When folks strolled into the lobby of Burke Hall on Sunday, they sauntered up to the bar—a tea bar, actually. There they had their pick between three varieties of tea supplied by ZenCha Tea Salon in Columbus, including matcha, the powdered green tea traditionally used in Japanese tea ceremonies.
The matcha made sense, since the 75 people who showed up at Burke were there to witness an actual tea ceremony sponsored by the Freeman Foundation in conjunction with the East Asian Film and Lecture Series.
The afternoon began with the sounds of a koto, a stringed Japanese instrument, meant to set the tone for the ceremony itself, which incorporates the four tenets of harmony, respect, tranquility, and purity. The live music was followed by a lecture by I-cheng Huang, owner of ZenCha, which served as a primer to the main event performed by five women from a certified Urasenke School, a school dedicated to the art, culture, and history of the tea ceremony.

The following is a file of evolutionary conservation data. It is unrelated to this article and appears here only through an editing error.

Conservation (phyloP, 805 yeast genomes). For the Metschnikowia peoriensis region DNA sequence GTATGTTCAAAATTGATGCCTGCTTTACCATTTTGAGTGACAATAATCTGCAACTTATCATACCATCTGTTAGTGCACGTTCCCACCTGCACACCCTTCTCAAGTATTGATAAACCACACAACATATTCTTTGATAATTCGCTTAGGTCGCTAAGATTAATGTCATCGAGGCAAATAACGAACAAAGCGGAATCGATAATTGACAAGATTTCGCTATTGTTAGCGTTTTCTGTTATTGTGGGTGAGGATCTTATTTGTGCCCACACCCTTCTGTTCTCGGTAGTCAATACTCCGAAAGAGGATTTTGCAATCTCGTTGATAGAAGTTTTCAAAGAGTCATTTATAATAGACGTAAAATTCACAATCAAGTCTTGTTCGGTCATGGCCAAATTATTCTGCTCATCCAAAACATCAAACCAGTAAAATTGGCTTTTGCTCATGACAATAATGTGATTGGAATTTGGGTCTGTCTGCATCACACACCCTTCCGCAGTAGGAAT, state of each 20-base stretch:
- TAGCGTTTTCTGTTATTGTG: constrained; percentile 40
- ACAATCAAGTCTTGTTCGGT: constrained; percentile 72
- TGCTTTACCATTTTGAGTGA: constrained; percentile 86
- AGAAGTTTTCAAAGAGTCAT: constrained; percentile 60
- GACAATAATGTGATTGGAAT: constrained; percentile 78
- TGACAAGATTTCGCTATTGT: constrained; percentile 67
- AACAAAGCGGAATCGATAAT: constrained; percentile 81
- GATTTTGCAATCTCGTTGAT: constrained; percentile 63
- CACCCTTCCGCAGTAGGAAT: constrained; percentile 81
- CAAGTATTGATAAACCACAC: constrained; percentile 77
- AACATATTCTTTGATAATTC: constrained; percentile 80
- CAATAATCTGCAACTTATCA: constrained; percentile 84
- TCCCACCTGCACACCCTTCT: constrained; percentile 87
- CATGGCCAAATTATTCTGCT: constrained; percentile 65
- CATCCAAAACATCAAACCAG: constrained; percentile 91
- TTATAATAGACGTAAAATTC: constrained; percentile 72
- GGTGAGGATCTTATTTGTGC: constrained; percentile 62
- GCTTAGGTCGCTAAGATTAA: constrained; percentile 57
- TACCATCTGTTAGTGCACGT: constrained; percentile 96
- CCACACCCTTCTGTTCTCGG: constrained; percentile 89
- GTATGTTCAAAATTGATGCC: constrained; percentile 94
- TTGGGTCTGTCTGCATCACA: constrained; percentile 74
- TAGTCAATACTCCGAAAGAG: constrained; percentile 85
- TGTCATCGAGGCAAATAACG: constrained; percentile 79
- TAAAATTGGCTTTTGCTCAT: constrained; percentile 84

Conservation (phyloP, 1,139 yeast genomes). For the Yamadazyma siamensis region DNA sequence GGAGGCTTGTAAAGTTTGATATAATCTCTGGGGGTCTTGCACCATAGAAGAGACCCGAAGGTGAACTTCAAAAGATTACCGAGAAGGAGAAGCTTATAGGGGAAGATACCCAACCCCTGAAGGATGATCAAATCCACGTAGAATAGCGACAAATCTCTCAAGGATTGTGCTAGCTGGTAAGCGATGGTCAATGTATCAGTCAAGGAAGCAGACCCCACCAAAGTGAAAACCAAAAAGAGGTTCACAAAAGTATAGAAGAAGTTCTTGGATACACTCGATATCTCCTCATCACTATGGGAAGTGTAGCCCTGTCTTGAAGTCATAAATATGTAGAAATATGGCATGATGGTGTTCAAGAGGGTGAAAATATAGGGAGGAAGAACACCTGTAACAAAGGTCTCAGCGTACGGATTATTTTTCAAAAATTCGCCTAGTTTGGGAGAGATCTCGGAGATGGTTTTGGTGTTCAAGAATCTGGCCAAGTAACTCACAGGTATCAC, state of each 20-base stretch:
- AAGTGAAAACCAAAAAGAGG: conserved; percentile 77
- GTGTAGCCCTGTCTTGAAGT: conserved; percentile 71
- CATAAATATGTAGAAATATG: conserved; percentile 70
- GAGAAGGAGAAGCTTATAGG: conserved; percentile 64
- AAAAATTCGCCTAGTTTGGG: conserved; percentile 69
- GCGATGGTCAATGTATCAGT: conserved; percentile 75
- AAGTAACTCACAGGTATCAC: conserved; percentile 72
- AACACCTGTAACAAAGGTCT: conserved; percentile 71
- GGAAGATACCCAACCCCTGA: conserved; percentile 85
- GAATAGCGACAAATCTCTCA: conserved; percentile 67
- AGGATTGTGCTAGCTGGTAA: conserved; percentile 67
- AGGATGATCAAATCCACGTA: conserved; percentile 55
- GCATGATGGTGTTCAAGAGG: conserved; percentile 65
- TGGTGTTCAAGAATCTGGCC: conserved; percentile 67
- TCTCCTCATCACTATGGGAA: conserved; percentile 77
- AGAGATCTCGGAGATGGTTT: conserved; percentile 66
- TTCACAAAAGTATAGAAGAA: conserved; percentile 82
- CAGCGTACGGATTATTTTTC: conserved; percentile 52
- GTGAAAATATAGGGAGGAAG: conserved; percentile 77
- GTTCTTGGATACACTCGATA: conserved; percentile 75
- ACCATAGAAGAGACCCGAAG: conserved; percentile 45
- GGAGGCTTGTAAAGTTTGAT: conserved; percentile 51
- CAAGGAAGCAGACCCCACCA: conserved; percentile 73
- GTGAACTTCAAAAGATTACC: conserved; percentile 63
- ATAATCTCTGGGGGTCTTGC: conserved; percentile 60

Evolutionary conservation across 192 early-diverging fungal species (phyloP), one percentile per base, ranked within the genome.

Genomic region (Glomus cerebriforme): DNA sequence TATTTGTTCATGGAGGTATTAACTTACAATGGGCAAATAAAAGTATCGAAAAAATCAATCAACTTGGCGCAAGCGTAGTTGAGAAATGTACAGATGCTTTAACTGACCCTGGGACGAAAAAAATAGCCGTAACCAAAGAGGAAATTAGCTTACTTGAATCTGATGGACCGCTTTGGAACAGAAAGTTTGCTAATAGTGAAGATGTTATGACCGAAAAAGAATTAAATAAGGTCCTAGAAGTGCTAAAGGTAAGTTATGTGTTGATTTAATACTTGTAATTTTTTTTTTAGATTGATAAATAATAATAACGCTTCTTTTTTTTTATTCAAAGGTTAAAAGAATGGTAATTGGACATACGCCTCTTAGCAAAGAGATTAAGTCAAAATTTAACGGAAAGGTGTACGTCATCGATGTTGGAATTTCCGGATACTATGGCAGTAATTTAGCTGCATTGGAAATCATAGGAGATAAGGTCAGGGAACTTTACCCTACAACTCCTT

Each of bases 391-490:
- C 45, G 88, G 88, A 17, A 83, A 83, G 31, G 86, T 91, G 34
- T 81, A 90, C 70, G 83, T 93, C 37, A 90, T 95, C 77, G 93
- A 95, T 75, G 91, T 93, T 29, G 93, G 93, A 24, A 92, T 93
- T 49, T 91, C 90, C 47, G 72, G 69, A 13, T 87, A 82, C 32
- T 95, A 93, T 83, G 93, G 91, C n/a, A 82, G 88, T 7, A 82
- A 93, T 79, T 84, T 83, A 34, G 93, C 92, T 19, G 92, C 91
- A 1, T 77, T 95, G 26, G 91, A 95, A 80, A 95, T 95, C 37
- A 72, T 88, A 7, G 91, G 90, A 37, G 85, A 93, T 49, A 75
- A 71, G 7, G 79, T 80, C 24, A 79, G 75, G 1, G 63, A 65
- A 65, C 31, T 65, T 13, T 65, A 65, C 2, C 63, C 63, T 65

The ceremony was tied to one of Denison Museum’s current exhibitions, “Turning Leaves: Tea through Time and Around the World,” which examines tea across cultures. So, if you didn’t make it to the tea ceremony, there’s still time to learn about Japanese (and Chinese and Burmese and Tibetan) tea culture. The exhibition is on display through Dec. 9.